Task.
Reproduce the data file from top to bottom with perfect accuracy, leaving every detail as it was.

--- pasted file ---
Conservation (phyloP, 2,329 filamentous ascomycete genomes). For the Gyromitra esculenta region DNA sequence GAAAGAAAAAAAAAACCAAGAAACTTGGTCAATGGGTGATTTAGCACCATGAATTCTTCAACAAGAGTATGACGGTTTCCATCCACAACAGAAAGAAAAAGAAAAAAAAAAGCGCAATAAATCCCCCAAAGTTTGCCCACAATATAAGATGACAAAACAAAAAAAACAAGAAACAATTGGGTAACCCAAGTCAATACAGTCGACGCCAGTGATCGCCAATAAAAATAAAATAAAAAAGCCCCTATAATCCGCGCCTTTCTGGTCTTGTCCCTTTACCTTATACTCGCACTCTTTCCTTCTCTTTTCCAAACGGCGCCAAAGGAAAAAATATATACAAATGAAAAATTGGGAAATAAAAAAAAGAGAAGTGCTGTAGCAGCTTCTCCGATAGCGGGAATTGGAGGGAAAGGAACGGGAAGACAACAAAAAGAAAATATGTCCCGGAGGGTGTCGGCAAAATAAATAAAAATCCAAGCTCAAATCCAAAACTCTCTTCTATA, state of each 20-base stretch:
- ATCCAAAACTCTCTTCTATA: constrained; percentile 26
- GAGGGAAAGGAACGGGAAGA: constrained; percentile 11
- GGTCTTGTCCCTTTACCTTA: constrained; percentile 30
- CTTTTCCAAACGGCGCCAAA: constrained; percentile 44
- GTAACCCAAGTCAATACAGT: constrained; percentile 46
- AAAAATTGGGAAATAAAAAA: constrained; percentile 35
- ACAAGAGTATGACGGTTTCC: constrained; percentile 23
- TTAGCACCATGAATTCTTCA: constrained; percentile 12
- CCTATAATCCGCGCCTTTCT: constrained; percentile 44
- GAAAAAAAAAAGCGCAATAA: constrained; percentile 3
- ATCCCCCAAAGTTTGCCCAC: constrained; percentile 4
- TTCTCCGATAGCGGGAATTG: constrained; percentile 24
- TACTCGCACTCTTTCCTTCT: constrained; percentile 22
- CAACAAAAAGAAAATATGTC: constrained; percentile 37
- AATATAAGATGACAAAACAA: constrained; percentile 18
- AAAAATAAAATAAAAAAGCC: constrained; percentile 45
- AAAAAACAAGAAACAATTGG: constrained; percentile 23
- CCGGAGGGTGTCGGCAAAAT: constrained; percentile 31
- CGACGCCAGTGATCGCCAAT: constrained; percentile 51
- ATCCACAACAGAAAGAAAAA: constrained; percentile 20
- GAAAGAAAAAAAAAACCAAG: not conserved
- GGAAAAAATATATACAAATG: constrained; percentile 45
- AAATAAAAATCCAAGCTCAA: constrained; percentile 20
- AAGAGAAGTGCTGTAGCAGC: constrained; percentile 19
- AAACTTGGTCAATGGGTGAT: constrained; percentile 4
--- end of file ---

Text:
Conservation (phyloP, 2,329 filamentous ascomycete genomes). For the Gyromitra esculenta region DNA sequence GAAAGAAAAAAAAAACCAAGAAACTTGGTCAATGGGTGATTTAGCACCATGAATTCTTCAACAAGAGTATGACGGTTTCCATCCACAACAGAAAGAAAAAGAAAAAAAAAAGCGCAATAAATCCCCCAAAGTTTGCCCACAATATAAGATGACAAAACAAAAAAAACAAGAAACAATTGGGTAACCCAAGTCAATACAGTCGACGCCAGTGATCGCCAATAAAAATAAAATAAAAAAGCCCCTATAATCCGCGCCTTTCTGGTCTTGTCCCTTTACCTTATACTCGCACTCTTTCCTTCTCTTTTCCAAACGGCGCCAAAGGAAAAAATATATACAAATGAAAAATTGGGAAATAAAAAAAAGAGAAGTGCTGTAGCAGCTTCTCCGATAGCGGGAATTGGAGGGAAAGGAACGGGAAGACAACAAAAAGAAAATATGTCCCGGAGGGTGTCGGCAAAATAAATAAAAATCCAAGCTCAAATCCAAAACTCTCTTCTATA, state of each 20-base stretch:
- ATCCAAAACTCTCTTCTATA: constrained; percentile 26
- GAGGGAAAGGAACGGGAAGA: constrained; percentile 11
- GGTCTTGTCCCTTTACCTTA: constrained; percentile 30
- CTTTTCCAAACGGCGCCAAA: constrained; percentile 44
- GTAACCCAAGTCAATACAGT: constrained; percentile 46
- AAAAATTGGGAAATAAAAAA: constrained; percentile 35
- ACAAGAGTATGACGGTTTCC: constrained; percentile 23
- TTAGCACCATGAATTCTTCA: constrained; percentile 12
- CCTATAATCCGCGCCTTTCT: constrained; percentile 44
- GAAAAAAAAAAGCGCAATAA: constrained; percentile 3
- ATCCCCCAAAGTTTGCCCAC: constrained; percentile 4
- TTCTCCGATAGCGGGAATTG: constrained; percentile 24
- TACTCGCACTCTTTCCTTCT: constrained; percentile 22
- CAACAAAAAGAAAATATGTC: constrained; percentile 37
- AATATAAGATGACAAAACAA: constrained; percentile 18
- AAAAATAAAATAAAAAAGCC: constrained; percentile 45
- AAAAAACAAGAAACAATTGG: constrained; percentile 23
- CCGGAGGGTGTCGGCAAAAT: constrained; percentile 31
- CGACGCCAGTGATCGCCAAT: constrained; percentile 51
- ATCCACAACAGAAAGAAAAA: constrained; percentile 20
- GAAAGAAAAAAAAAACCAAG: not conserved
- GGAAAAAATATATACAAATG: constrained; percentile 45
- AAATAAAAATCCAAGCTCAA: constrained; percentile 20
- AAGAGAAGTGCTGTAGCAGC: constrained; percentile 19
- AAACTTGGTCAATGGGTGAT: constrained; percentile 4